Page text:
Government Gazettes are a unique, useful and extremely fascinating resource for local, family and social historians and researchers in other fields throughout Australia. They were published by the government as a means of communication to officials and the general public and therefore contain information that is of great use in establishing an image of the colony of South Australia and its people in the past. They contain many thousands of names and places and information from a whole cross section of the community.
Issued weekly with occasional special issues, the South Australian Government Gazette contains information such as proclamations, land transactions, court notices, notice of acts, public notices, tenders, appointments and resignations, bankrupt and insolvency notices, impoundments, police auctions, unclaimed letters, licenses (publican’s, wine and beer, storekeeper’s, occupation, and depasturing), notices of protection, dissolution of partnerships, rewards on offer and more ...
From the South Australian Government Gazette, September 19, 1844.
Lake Bonney, September 2, 1844.
SIR—I do myself the honor of reporting to you, for His Excellency’s information, that I reached the place from which this is dated, on the 30th ultimo, and have since been employed in surveying the Lake, and Creek connecting it with the River Murray. I proceed, in the morning, towards Lake Victoria, and will forward charts of both by Mr. Eyre, when he leaves me.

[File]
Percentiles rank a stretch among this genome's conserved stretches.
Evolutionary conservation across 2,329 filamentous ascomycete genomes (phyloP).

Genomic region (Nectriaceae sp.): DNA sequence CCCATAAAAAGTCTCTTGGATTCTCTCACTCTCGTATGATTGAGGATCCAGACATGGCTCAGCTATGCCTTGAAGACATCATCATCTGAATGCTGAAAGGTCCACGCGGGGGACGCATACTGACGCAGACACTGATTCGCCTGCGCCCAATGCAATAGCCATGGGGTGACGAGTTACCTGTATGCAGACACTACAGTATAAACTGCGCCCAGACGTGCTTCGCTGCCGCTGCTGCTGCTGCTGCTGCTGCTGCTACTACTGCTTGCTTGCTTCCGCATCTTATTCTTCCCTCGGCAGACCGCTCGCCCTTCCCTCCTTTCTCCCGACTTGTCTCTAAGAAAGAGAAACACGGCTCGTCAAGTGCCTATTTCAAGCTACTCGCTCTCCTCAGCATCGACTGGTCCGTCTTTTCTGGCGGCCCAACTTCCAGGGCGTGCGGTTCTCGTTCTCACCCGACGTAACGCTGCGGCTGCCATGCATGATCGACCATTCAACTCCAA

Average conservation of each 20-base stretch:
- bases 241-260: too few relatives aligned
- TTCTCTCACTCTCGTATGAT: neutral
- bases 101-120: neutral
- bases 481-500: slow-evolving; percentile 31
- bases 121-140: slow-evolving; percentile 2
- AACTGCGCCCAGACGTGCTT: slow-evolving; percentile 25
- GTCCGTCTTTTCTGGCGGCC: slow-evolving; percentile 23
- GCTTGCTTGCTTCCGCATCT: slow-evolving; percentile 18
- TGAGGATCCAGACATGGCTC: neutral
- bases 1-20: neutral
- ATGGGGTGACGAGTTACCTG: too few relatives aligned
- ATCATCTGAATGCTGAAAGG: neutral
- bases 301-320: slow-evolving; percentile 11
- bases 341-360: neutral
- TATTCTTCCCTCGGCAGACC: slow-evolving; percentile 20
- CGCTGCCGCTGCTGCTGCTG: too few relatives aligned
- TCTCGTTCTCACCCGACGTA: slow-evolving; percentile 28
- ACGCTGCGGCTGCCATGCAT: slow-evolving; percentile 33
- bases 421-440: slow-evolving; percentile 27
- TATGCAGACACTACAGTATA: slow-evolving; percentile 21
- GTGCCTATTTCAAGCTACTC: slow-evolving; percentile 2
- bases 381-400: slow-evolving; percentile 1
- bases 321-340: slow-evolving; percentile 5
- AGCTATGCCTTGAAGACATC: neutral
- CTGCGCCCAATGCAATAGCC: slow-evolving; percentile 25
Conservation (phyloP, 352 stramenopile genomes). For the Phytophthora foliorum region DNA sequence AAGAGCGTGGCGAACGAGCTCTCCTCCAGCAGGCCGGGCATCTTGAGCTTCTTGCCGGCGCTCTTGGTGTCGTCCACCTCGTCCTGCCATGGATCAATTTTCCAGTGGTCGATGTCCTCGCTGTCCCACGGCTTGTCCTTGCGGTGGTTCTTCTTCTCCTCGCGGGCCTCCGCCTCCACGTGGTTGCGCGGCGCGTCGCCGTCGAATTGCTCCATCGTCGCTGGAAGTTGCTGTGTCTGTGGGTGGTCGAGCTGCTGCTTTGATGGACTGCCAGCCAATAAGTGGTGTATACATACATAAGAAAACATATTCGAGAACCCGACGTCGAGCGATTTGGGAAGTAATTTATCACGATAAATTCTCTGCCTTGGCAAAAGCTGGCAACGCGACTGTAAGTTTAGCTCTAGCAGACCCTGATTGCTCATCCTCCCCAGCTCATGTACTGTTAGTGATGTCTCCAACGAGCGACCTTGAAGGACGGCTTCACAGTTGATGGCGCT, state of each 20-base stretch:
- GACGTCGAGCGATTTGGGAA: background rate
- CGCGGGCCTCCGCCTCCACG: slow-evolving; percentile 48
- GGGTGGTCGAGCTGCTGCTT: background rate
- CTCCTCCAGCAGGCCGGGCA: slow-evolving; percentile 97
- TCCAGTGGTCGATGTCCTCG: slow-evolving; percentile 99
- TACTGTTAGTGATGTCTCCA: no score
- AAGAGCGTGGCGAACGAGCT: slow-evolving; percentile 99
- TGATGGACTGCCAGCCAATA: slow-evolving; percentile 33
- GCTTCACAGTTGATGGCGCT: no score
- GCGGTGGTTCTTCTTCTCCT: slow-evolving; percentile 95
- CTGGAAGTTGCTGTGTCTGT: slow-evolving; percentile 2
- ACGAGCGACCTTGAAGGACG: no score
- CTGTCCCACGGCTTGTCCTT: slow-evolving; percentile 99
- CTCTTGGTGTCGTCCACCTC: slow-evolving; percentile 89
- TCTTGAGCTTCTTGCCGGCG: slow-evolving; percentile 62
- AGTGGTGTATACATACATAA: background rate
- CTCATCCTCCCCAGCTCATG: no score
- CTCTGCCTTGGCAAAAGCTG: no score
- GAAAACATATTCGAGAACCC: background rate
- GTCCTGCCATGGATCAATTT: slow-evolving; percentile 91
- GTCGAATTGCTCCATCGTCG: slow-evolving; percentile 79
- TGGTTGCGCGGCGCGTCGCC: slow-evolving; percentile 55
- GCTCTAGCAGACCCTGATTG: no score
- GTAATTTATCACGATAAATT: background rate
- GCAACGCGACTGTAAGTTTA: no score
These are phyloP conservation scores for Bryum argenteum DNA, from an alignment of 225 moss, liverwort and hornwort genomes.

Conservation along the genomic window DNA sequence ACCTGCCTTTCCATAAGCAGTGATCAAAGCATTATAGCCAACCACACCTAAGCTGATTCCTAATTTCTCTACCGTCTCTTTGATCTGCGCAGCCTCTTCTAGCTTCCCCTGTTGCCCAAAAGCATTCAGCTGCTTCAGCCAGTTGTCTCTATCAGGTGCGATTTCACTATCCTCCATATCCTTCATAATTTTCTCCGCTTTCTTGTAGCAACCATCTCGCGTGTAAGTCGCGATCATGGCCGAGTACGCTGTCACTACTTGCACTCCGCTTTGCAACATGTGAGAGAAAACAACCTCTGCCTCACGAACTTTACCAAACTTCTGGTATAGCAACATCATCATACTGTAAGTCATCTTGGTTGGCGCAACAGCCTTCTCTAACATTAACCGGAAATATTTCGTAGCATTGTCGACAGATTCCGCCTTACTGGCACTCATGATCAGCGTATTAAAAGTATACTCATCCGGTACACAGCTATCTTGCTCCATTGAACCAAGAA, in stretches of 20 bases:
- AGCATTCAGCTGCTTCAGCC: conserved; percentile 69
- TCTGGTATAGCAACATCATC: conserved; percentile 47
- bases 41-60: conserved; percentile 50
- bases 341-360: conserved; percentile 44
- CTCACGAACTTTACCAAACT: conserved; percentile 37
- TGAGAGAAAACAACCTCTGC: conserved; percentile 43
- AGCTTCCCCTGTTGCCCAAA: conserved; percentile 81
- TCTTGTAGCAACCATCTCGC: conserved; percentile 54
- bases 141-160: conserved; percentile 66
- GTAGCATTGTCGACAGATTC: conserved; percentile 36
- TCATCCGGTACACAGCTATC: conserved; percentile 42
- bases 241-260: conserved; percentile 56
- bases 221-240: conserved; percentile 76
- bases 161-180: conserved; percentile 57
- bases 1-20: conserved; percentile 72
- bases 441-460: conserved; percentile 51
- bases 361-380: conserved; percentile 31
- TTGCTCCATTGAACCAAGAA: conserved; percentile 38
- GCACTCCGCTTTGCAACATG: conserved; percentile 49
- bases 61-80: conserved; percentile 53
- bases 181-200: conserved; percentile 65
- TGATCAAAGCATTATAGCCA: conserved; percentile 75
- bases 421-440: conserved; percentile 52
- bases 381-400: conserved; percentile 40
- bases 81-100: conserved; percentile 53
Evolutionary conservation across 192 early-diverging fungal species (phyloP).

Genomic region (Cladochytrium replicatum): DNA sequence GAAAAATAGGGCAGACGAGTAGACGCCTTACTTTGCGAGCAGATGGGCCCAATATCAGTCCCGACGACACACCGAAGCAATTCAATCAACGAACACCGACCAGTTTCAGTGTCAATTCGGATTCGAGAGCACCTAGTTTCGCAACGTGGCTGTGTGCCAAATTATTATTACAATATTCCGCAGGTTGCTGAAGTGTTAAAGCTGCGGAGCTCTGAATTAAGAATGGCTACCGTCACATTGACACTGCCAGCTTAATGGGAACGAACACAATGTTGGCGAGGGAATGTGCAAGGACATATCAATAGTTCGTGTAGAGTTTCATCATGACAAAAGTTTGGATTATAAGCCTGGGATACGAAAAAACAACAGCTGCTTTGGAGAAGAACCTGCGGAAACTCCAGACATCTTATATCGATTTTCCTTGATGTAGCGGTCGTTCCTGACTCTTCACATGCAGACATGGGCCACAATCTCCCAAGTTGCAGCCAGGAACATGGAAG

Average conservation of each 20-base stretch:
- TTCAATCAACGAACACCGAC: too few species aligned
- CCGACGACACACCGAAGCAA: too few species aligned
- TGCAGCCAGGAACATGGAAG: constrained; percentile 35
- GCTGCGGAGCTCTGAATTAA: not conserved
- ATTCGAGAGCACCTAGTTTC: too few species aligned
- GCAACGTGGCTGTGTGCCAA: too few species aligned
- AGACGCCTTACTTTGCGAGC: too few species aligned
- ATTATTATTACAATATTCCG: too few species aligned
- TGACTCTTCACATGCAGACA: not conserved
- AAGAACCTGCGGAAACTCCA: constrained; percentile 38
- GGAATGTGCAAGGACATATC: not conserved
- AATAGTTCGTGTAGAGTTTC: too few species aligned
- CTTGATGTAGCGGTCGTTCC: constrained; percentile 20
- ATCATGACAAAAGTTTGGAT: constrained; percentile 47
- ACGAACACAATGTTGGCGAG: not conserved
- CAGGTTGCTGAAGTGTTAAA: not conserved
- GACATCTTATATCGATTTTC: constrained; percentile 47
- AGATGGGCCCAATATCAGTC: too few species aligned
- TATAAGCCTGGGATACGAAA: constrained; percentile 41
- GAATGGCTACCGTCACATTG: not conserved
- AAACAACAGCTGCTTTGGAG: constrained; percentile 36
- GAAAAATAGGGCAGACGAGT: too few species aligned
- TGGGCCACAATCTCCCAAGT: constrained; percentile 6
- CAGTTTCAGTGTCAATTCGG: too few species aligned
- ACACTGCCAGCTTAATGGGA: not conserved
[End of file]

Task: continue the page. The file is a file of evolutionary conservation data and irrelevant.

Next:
The river being flooded, I am obliged to keep the upper ridges of sand, and the teams have the greater labour on that account, but I hope to reach Laidley's Ponds before the end of the month; and as Mr. Eyre proposes turning back from Lake Victoria, I shall endeavour to send natives from the upper branches of the Darling with an account of my proceedings in that neighbourhood, and of the prospects before me ; begging the Governor to bear in mind, that my desire is to turn Lake Torrens by its north east angle, and to gain a position, according to Lord Stanley's instructions, due north of Mount Arden.
I have, &c.,
P. S.—I may add that the men are looking very well, and the animals are in excellent working order; and that no accident of any kind has, as yet, occurred of any moment.
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